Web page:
The Beehive is a non-linear experimental documentary produced by Philippa Bateman which explores the unsolved murder of Sydney anti-development campaigner Juanita Nielsen. The work examines themes of gentrification, corruption, sex-work, feminism and non-conformist lifestyles.
Juanita Nielsen was a newspaper publisher, style-icon, heiress and activist. She campaigned against the violent eviction of tenants on Victoria Street who were being pushed out to make way for high-rise apartment blocks. Juanita disappeared on the 4th of July 1975 after a business appointment at the Carousel Cabaret. Her body has never been found and her murderers never charged.
The Beehive is randomly assembled from a reservoir of scripted fictions, documentary interviews and choreographed sequences. The software, created by programmer Andy Nicholson, randomly selects a different combination of footage with each viewing. The film is continually morphing and evolving, offering different glimpses and interpretations of this infamous true crime.
The film investigates the contemporary implications of the case serving as a timely intervention into broader discussions over ‘right to the city’, gentrification, affordability and urban diversity today.
The title of the work, The Beehive is a reference to Juanita Nielsen’s famous hairdo but also serves as an archetypal metaphor used to describe human cities. In classical times the beehive was seen as a hierarchical and densely industrious hub; in pre-Christian symbolism, the beehive was a dark cooperative womb guided by a powerful queen. This clash between utilitarian and feminine interpretations of our cities provides a poetic tension that flows through the project.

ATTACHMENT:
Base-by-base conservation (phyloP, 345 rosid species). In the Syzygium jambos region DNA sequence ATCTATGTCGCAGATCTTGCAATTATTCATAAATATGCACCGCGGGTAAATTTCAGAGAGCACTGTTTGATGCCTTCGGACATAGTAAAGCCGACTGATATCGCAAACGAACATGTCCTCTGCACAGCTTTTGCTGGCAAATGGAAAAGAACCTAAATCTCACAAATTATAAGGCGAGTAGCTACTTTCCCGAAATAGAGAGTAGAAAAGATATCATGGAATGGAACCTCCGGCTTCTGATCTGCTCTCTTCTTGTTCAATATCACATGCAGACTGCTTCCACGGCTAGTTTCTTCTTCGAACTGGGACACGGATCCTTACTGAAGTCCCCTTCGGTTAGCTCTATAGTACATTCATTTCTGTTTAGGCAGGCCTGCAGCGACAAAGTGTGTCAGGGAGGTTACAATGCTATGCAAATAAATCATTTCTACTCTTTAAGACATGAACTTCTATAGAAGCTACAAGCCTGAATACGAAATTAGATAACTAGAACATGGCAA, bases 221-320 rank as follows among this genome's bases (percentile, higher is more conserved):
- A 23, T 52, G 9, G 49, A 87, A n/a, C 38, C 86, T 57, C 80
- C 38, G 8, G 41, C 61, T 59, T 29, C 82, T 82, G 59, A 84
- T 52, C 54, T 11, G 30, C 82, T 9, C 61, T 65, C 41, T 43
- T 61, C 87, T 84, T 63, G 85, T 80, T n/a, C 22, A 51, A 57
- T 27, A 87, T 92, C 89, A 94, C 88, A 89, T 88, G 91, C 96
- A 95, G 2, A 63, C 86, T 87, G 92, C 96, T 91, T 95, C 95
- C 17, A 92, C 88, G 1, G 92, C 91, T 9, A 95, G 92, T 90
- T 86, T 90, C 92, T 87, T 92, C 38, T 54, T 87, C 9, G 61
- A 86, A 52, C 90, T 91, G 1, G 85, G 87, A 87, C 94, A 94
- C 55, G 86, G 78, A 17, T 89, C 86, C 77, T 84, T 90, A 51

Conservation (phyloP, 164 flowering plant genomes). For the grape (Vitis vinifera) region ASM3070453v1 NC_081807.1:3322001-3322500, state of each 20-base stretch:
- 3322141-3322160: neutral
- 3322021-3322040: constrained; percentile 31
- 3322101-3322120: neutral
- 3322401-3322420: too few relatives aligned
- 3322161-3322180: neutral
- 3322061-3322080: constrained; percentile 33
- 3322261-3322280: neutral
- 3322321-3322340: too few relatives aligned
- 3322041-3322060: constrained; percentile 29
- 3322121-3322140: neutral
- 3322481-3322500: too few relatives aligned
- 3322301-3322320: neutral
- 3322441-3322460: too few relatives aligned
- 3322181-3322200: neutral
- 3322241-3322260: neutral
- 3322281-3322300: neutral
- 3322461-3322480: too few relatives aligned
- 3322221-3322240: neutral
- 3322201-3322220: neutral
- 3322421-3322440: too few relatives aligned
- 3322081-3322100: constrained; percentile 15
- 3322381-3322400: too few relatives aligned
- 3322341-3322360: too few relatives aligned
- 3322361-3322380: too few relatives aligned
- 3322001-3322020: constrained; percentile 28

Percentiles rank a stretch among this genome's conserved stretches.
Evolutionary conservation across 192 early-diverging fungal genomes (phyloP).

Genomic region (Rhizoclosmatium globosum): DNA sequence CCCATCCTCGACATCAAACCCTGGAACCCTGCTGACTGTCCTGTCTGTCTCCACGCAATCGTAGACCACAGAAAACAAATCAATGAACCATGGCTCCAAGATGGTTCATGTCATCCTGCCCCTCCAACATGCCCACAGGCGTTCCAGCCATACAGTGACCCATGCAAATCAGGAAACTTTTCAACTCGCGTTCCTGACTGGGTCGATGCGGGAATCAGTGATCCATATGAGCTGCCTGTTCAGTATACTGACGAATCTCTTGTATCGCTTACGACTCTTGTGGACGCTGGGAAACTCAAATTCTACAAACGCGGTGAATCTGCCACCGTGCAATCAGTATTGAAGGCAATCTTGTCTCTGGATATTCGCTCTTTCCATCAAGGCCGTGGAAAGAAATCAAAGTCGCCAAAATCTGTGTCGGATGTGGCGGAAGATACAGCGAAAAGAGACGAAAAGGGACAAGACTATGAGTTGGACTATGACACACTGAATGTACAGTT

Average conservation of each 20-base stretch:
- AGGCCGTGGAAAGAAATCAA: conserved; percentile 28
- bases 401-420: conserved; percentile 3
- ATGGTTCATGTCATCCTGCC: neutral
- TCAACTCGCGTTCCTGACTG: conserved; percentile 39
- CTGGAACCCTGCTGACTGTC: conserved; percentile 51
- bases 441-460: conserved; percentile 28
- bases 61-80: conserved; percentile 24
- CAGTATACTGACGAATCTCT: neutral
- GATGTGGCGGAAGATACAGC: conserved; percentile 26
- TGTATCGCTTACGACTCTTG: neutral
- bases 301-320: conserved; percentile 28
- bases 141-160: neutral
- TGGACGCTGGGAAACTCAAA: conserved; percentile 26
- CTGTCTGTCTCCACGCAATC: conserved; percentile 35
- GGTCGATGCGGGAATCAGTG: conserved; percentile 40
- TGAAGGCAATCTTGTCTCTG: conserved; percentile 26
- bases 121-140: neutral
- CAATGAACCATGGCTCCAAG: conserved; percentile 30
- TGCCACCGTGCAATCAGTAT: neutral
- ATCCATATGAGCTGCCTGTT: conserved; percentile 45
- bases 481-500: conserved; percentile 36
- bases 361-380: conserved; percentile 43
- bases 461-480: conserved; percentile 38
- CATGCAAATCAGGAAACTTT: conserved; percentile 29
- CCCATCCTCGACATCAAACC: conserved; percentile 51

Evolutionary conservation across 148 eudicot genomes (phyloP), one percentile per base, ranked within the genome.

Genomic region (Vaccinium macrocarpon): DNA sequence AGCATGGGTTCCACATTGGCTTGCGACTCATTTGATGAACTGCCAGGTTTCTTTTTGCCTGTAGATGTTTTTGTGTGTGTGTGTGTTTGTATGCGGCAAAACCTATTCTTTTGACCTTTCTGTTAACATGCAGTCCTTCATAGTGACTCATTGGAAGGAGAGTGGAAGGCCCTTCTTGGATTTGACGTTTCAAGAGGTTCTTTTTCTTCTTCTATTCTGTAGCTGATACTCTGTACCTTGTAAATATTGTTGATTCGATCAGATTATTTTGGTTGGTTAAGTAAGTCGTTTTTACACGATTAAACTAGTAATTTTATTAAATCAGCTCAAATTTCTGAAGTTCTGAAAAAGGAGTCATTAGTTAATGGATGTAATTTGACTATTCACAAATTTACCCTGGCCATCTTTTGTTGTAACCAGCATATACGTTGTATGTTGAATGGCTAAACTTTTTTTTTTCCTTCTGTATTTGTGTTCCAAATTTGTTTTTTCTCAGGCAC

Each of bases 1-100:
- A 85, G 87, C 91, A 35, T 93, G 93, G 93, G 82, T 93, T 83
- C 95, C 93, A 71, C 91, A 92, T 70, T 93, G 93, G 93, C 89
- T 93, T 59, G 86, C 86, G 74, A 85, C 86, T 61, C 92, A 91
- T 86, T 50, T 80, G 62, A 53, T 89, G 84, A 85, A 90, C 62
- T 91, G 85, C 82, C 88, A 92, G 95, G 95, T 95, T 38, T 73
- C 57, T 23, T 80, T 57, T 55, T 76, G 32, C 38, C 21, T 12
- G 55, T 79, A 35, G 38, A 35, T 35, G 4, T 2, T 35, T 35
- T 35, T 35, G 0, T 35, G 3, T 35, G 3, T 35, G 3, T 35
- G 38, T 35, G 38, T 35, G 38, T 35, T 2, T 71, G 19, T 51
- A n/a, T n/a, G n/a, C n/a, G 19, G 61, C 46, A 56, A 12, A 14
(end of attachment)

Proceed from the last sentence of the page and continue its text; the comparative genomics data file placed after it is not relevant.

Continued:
An Enigma Machine Production.
Image: Zanny Begg, The Beehive, 2018; courtesy the artist. Photograph by Hugh Hamilton.
About Zanny Begg
Zanny Begg was born in 1972 in Melbourne and now lives and works in Sydney. Her practice incorporates film, drawing and installation, with a particular interest in exploring the archaeology of contested history/ies and the architecture of social change. This has included working with macro-political themes, such as alter-globalisation protests, and in micro-political worlds, such as with children in prison. Begg’s work is often collaborative, having worked with Sydney based producer Philippa Bateman for The Beehive.
She has had solo exhibitions at Open Space, Vienna, Contemporary Art Tasmania, Hobart, and Verge Gallery, Sydney. She participated in the 2018 Industrial Art Biennial and has been featured in group exhibitions at the Museum of Contemporary Art Australia, Sydney, the Wagga Wagga Art Gallery, Wagga Wagga and State Library of New South Wales, Sydney. Her work is part of a number of institutional collections, such as the Gallery of Modern Art, Queensland, The Museum of Contemporary Art, Sydney, Cruthers Collections of Women’s Art, University of Western Australia, Perth, The Neuer Berliner Kunstverein, Berlin and Museo Nacional Centro de Arte Reina Sofía in Madrid.